Spotlight on Dr. Audrey Weiner Miami Jewish Film Festival Committee Chair

Posted on 09/01/2023 @ 06:00 AM

Tags: Miami Jewish Film Festival

Tell us about your Jewish background and education. I grew up in Deer Park, NY, a town with about one-third the population of Miami Beach that’s in Suffolk County on Long Island. As a baby boomer, the times were such that girls did not become Bat Mitvah in the Conservative synagogue that we belonged to. It was also the era before the public schools were closed for Rosh Hashanah and Yom Kippur.
I did attend Sunday school, but my Jewishness did not really take root until I went to college and became active in “Students for Peace in the Middle East,” went to Israel for the first time with a national United Jewish Appeal college trip, and conducted the first ever UJA Federation campaign at Adelphi University, my undergraduate alma mater.
What you did professionally before coming to Miami? For more than forty years I worked in the field of aging, culminating in my being the president and CEO of the Jewish Home in New York. It was a long-term care system of nursing homes, seniors housing, home care, day care and adult day care with an annual budget of $300 million and a staff of 3500 serving 10,000 elders and their families on a yearly basis.
Wow, that’s impressive! What motivated you to take this position of leadership as the chair of the Miami Jewish Film Festival? The short answer is that Barbara Black Goldfarb knocked on the window of our car, during one of the pandemic drive-In events and asked me…. and who could say no to Barbara?!? The longer answer is that my husband, Jeff Solomon, has been a supporter, fan and mentor to the MJFF for years and his excitement spilled over to me as well.
Tell us more about your experience working with MJFF? The number of people who are involved in the festival is beyond impressive. They share a love of film, an appreciation for its relevance in telling a story and beginning a conversation, and a special place in their hearts for films that address the issues facing us all today from a Jewish lens. And of course, there is no one who you meet in January during the festival who hasn’t attended opening night at the Bandshell….it is THE place to be!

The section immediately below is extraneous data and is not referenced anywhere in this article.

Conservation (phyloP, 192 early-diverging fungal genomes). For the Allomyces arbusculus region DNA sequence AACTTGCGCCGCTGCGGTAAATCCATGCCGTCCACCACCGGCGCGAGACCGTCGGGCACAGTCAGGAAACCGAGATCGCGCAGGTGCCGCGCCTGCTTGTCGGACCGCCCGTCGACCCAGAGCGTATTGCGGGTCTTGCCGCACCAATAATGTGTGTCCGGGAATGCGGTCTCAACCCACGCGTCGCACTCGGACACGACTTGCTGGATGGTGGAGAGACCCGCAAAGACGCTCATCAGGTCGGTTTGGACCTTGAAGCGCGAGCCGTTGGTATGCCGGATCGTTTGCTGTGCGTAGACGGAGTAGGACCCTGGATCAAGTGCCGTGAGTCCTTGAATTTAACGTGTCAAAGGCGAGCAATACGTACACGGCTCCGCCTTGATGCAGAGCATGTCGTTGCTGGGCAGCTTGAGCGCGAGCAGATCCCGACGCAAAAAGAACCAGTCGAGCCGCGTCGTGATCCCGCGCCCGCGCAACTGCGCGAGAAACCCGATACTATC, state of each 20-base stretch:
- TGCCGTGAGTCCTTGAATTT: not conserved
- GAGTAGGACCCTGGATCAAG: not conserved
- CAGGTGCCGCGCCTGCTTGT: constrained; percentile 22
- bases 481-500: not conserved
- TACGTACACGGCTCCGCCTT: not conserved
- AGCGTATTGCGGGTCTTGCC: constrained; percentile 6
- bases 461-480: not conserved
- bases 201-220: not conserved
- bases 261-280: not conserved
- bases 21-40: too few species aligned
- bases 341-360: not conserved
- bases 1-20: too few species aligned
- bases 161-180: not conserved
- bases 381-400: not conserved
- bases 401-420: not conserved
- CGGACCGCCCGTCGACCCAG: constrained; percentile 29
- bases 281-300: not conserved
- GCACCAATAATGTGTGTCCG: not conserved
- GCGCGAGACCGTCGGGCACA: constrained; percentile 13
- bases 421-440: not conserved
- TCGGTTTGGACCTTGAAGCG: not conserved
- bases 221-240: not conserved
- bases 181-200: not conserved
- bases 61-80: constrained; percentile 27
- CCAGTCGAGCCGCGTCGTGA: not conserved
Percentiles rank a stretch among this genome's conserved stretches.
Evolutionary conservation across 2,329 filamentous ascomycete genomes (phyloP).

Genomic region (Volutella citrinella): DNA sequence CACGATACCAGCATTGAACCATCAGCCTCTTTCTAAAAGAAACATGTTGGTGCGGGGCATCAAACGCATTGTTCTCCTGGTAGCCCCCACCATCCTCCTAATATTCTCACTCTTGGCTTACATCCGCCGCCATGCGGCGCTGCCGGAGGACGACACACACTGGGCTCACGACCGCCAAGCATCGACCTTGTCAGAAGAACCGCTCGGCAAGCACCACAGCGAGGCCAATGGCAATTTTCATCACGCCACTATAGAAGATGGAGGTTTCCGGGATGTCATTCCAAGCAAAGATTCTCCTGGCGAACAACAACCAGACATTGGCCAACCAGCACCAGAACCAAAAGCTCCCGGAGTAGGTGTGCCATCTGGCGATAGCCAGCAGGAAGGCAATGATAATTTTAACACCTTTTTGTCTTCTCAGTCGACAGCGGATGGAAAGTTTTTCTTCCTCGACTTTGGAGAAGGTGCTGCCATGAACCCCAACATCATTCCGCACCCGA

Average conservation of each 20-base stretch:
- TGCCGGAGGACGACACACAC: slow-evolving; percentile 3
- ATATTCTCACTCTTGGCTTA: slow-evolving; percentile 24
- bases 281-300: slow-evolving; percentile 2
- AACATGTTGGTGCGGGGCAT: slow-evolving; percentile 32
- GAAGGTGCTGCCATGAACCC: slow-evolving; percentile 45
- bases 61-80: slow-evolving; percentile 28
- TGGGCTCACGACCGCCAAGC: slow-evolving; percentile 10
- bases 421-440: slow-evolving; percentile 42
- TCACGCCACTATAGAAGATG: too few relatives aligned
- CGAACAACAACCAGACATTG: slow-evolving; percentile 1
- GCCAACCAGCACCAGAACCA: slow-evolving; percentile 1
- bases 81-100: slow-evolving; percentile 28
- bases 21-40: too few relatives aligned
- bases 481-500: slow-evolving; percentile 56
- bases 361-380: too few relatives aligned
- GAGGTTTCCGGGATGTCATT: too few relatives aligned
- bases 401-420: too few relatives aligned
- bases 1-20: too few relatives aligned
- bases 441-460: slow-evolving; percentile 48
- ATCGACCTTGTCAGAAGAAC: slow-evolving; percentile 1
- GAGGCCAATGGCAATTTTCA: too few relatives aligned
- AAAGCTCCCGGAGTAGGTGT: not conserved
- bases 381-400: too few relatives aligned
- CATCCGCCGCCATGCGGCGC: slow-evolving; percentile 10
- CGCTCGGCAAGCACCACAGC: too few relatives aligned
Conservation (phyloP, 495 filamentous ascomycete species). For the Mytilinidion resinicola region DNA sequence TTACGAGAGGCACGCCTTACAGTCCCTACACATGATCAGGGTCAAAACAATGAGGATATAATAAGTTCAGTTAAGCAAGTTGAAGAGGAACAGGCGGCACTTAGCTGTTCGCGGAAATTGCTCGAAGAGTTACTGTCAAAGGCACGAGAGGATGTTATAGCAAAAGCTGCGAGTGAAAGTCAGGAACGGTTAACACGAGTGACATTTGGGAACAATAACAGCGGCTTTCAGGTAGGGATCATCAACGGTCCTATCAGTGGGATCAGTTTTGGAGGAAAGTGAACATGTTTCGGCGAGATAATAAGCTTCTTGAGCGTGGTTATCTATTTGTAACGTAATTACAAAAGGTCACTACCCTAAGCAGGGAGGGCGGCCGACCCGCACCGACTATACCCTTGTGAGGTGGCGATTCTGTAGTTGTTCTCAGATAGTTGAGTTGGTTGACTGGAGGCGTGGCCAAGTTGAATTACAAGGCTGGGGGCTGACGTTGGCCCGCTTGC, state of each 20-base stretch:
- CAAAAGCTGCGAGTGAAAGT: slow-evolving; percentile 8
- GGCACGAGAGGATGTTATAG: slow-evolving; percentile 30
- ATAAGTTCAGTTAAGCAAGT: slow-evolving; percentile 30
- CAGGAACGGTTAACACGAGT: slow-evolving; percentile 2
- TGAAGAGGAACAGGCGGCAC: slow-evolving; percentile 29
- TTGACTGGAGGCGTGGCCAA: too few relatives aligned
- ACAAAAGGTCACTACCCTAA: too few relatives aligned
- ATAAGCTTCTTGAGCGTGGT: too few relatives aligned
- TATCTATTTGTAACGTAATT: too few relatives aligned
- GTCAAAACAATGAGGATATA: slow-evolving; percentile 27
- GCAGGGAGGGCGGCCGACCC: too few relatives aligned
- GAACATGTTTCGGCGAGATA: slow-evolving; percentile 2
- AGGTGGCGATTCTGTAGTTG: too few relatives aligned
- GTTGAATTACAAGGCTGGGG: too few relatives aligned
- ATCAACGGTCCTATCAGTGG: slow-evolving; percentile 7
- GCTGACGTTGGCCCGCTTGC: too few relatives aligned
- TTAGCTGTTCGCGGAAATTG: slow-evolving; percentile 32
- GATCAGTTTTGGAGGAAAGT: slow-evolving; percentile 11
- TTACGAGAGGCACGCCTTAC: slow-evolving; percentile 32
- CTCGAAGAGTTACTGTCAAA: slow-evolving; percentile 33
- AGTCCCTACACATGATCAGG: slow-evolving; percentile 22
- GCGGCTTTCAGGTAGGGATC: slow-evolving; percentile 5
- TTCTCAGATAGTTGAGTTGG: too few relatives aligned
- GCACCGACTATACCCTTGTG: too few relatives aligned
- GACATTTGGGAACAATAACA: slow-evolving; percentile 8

Why is MJFF important to you and our community? Life is complicated, fractious, and ever more precious today. Film gives us a way to have conversations about difficult issues, without rancor. It gives us a way to appreciate what we may not have understood before
What have been some of your favorite MJFF moments? Last year the film Reckoning and the panel that followed were an example of learning that has relevance to us today as the South Florida Jewish community continues to care for survivors. It was a reminder of the importance of understanding and appreciating history as a backdrop to caring.
And the Shabbat dinners for MJFF supporters during the Festival-- where we hear from film makers, producers and actors-- are so very special.
What would you like to accomplish during your tenure at the film festival? Three main things: Conversation between people about challenging topics. Seeing film patrons’ laughter and smiles. Giving more appreciation to the staff and supporters of the Film Festival.
What have you learned during your involvement with MJFF? The need for flexibility, the importance of listening to our supporters, the value of both in person showings and online viewing opportunities, as well as the impact of our increasing traffic hassles!
What is something you would like our readers to know about MJFF? MJFF has interesting films all year long. As a Film Society, it is much more than “just” an amazing two weeks festival. It is often an opportunity to see a film before it comes to the theaters. It is a chance to see films with the whole family. It is a program that goes beyond politics, religious practice, bias and stigma… it is a way to open doors to new thinking and listening.

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